Franck wrote his Violin Sonata in 1886 as a wedding present for the great Belgian violinist Eugène Ysaÿe. The first movement is a lilting allegretto in 9/8, whose main theme consists of a chain of thirds announced by the violin after a set of introductory piano chords. It is lyrical and wistful, but A major, the tonic key of the movement (and the work) is not sounded until the eighth bar, then only on a weak beat, and immediately ‘cancelled out’ by chromatic notes. The first climax – on piano with a melody in octaves – is in E major; only on its second statement near the end is it emphatically, but briefly, in the tonic A.
In D minor, the second movement is the sonata- allegro of the work, with piano figurations that resemble Liszt at his most Byronic, and a surging, tightly chromatic melody passed from the piano to the violin’s lowest register. The more serene second theme, played by the violin over slow- moving chords on the piano, is derived from the first movement’s main theme – an example of Franck’s principle of ‘cyclical form’, developed from Liszt’s idea of thematic transformation. The development section, in contrast to the turbulence of the movement’s opening, is reflective and fragmentary before the return and intensification of the allegro material.
The third movement, designated Recitativo- Fantasia, has one of Franck’s most innovative formal designs. Highly chromatic and gestural at first, this movement forms the dramatic turning point of the piece. It begins with chords in the piano and a violin melody, whose rising thirds are a transformation of the opening of the first movement; the violin’s almost-cadenza contains motifs from the second movement. In addition to another version of the chain-of -thirds idea, the Fantasia section introduces two new themes, one based on a falling three-note figure and another, on violin, of long notes against piano triplets, which will feature in the finale.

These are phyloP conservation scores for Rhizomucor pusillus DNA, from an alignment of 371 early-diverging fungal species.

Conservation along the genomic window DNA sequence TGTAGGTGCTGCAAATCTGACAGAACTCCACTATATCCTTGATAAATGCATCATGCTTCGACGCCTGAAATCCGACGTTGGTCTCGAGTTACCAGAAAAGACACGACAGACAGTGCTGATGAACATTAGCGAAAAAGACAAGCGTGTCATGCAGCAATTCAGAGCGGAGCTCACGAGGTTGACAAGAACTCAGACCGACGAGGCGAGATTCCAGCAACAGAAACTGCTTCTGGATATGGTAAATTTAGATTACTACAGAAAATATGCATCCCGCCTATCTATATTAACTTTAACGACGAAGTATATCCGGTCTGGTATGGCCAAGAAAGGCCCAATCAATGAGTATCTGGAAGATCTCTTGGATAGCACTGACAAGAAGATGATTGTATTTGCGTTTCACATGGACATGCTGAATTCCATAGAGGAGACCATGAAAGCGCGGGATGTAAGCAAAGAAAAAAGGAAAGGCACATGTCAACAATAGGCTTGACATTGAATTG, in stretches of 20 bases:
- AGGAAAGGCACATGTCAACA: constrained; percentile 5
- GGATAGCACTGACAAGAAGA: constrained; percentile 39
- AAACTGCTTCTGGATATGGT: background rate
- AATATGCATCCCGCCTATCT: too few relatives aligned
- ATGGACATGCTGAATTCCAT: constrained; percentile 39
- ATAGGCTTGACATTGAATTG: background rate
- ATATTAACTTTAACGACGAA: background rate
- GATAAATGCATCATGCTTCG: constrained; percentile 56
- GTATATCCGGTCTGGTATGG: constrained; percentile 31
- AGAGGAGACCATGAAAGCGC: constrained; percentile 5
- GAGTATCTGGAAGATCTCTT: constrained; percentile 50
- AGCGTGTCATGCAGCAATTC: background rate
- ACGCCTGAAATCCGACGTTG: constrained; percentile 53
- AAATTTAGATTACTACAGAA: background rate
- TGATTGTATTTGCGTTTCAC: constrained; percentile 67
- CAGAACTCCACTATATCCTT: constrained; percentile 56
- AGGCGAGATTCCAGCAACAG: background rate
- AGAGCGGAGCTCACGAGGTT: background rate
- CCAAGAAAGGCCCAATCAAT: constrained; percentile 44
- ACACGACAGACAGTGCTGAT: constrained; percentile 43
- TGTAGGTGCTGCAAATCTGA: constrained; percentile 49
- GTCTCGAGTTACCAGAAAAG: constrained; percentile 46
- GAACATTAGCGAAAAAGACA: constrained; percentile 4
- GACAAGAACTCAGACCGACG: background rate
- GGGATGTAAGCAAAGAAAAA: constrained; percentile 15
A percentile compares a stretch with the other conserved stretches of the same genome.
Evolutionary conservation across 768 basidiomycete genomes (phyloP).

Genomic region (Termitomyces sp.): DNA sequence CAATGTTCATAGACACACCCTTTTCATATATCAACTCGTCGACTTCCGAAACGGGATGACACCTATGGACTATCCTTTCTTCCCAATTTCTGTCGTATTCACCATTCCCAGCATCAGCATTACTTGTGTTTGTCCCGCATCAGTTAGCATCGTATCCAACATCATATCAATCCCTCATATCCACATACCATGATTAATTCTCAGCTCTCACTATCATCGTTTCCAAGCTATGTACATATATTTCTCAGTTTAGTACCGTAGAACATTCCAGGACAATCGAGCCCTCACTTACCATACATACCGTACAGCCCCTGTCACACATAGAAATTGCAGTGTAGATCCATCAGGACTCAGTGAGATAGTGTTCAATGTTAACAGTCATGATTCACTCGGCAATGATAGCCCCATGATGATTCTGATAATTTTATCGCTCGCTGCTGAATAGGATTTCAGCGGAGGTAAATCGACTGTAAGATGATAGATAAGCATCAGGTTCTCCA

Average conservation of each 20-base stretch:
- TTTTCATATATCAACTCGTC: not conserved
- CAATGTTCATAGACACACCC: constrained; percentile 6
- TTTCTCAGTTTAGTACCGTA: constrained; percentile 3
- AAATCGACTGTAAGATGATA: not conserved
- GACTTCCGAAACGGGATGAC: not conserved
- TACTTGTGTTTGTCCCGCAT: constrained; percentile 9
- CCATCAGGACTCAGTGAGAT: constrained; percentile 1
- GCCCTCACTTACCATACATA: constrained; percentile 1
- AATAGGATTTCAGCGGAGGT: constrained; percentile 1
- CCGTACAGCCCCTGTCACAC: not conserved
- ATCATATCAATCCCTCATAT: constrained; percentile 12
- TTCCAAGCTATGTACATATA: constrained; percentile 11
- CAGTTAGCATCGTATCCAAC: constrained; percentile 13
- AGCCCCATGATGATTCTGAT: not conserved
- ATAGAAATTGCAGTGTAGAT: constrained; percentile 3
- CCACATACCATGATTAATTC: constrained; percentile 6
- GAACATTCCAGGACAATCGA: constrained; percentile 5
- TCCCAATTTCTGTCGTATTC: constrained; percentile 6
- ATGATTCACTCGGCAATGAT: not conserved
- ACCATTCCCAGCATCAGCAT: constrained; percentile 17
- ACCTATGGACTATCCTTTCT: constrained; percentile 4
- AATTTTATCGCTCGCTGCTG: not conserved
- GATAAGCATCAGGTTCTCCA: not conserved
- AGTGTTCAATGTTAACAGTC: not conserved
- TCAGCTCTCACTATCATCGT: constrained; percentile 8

Only in the finale are we presented with diatonic melody in an unequivocal A major. This folk-
like tune is a call and response for the two instruments, like two people in absolute accord. After the yearning first movement, the turbulent second, and the occasionally disoriented form of the third, the fourth offers simple joy. There are frequent markings like cantabile (singing) and dolcissimo (most sweetly), and it may not be fanciful to hear wedding bells evoked by the scale-passages in octaves towards the end.